Harper's Bazar image 1913
I watched the 7 episodes of Downton Abbey all at once, a 2010 British mini-series that takes place between the Titanic and the Onset of WWI, starring Hugh Bonneville (who was so good as the Dad in Lost in Austen) and Maggie Smith.
In Lost in Austen Bonneville had all the droll lines and delivered them with aplomb, this time Maggie Smith has all the potentially funny lines and nails them, each and every one.
Well, Downton Abbey is a cross bewtween a Jane Austen Novel (about marriage prospects and entailments) and Upstairs Downstairs, and is written by the screenwriter of Gosford Park.
It's a bit Soap Opera-like then, but just a touch. In period pieces the fashions are the star and here is no exception, although the fashions worn by the younger women in Downton Abbey are a tad twenties-ish - at least I think. I suppose that means they are supposed to be cutting edge, but those v-necks during the day seem wrong.
The pic above is from Harper's Bazar, 1913, so it was a coming trend.
And to save money, I guess, the producers of Downton Abbey show lots of autos, not many horse-drawn carts and carriages. The streets of the small Yorkshire? town near the Abbey tend to be empty most of the time, not chock-full of activity as was the case, I imagine.
In this Downton Abbey miniseries there are three girls competing for husbands and they appear weight conscious, but in a contemporary way.
I thought of this, because the Nicholson girls were certainly weight conscious, but not exactly in the way we are today. Mother Margaret worried when Flora was too thin, and exulted when she gained weight at Macdonald. With weight came 'colour' which meant she was healthier and less likely to die from La Grippe, as so many did.
Edith gives her weight as 138 (in her clothes I guess as she weighed herself at a store). She does not say she is fat. (She was about 5 foot 5 inches.)
Marion's weight Yo Yo's. She too gives her weight, at 19, as 130 pounds. She's 5 foot 2. In 1912, she is under great stress and loses a lot of weigth, everyone comments. This is not considered a good thing.
Maybe there was more pressure of the wealthy to be thin, even then, before the First World War, but I don't think so. Full-figured women were still desirable, if not going out of fashion. Adele Blood was deemed "the most beautiful blond on the stage" and she was more Mae West than Kate Hepburn. In fact, my own grandmother had a similar build.
Remember, that skinny twenties look was called 'the garconne' as in the female boy. So they believed thin women looked 'boyish.' Today, all actresses are ballerina thin, but they are not seen as boyish at all.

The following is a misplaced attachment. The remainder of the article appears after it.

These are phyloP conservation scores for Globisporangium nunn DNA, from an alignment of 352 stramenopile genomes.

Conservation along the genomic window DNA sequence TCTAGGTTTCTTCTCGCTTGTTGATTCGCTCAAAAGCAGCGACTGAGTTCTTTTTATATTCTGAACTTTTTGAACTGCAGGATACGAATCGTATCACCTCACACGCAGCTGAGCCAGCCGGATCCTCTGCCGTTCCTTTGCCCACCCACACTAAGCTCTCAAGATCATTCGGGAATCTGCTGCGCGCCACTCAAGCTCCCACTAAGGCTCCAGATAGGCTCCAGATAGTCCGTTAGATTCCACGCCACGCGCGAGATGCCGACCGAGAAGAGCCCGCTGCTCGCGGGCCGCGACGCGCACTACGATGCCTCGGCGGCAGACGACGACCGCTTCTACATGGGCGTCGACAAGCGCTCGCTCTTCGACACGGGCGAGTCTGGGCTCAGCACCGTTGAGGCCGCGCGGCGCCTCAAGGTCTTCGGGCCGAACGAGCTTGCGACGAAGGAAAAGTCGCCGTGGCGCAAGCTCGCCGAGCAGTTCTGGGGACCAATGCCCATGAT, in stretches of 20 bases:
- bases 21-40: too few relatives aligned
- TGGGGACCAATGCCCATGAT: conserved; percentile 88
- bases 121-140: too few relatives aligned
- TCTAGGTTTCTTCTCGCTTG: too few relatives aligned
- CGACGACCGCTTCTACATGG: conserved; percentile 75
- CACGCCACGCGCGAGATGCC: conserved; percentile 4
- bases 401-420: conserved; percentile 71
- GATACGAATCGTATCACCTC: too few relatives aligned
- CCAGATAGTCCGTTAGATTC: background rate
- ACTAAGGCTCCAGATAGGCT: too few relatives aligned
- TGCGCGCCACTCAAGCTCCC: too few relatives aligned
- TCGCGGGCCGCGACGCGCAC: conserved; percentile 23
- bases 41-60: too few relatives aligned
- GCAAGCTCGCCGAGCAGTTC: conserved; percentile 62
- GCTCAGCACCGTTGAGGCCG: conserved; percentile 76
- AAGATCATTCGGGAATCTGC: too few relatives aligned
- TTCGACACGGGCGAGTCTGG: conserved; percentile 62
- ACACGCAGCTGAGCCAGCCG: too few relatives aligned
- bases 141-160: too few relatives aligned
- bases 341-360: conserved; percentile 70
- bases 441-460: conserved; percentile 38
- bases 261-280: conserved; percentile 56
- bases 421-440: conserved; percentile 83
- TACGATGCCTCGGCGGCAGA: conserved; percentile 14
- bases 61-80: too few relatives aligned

Today,there are few plump young actresses, if any at all. Taboo.
Many reasons have been given for this trend, which tracks against real life, where everyone is getting fatter and fatter. Some feminists believe, the more power women have, the less female fat they are allowed to have. I suspect it has to do with an invention back in the 1900/1910 era, the motion picture. Skinny women look better on film, their faces anyway, and the body followed
Anyway, I liked Downton Abbey a lot, (I watched all 7 hours at one sitting). My only problem, in retrospect, is the one pivotal scene, a seducation scene that seems more of a rape scene. It happens to the eldest daughter just hours after she meets a handsome exotic stranger. I can't quite figure it out in relation to the very prudish 1910 era.
And at the end a miscarriage happens because the Mom, played by Elizabeth McGovern, falls coming out the bath. From what I know, such things don't happen, baby is well-protected in these cases.
Having just watched the first two series of Upstairs Downstairs (and Gosford Park!) it was fun to compare. There is a clearer line between the good servants and the bad servants in Downton Abbey than in U/D.
The cooks are similar. The young maids and footman are similar. (My Yorkshire grandfather was a footman, supposedly, before being shot off to Malaya, because an Earl's daughter fell for him. Footman had to be tall and presentable, it seems, so they were bound to attract female attention, despite their lowly position in life. )
The Butler and Housekeeper are not as pivotal -or as captivating- in Downton Abbey as in U/D, but similar.
In the opening scene, when Hugh Bonneville's character learns about the sinking of the Titanic, his thoughts immediately go to the steerage passengers, who he assumes, (correctly) have mostly drowned. This is to show, right away, that he is a good sort. He says,"Poor souls, travelling to make a better life," he says. Ironic statment, since from I can see from the 1911 Canadian Census, many of these young Englishman and women were going to work as domestics in Canadian homes, since there was a dire shorthage of help and English people were preferred over all others. So instead of working in an elegant home, they get to be Jack and Jill of all servant trades for middle class people like the Clevelands,in a Victorian townhouse on Lorne Avenue. They employed a young English girl fresh from overseas.
Adele Blood. Flora sees her in 1912, in Everywoman. I will include this in Flo in the City, my book about Middle Class Canadians in 1910. The Nicholsons had no maids, but lots of upper class pretentions, all the same.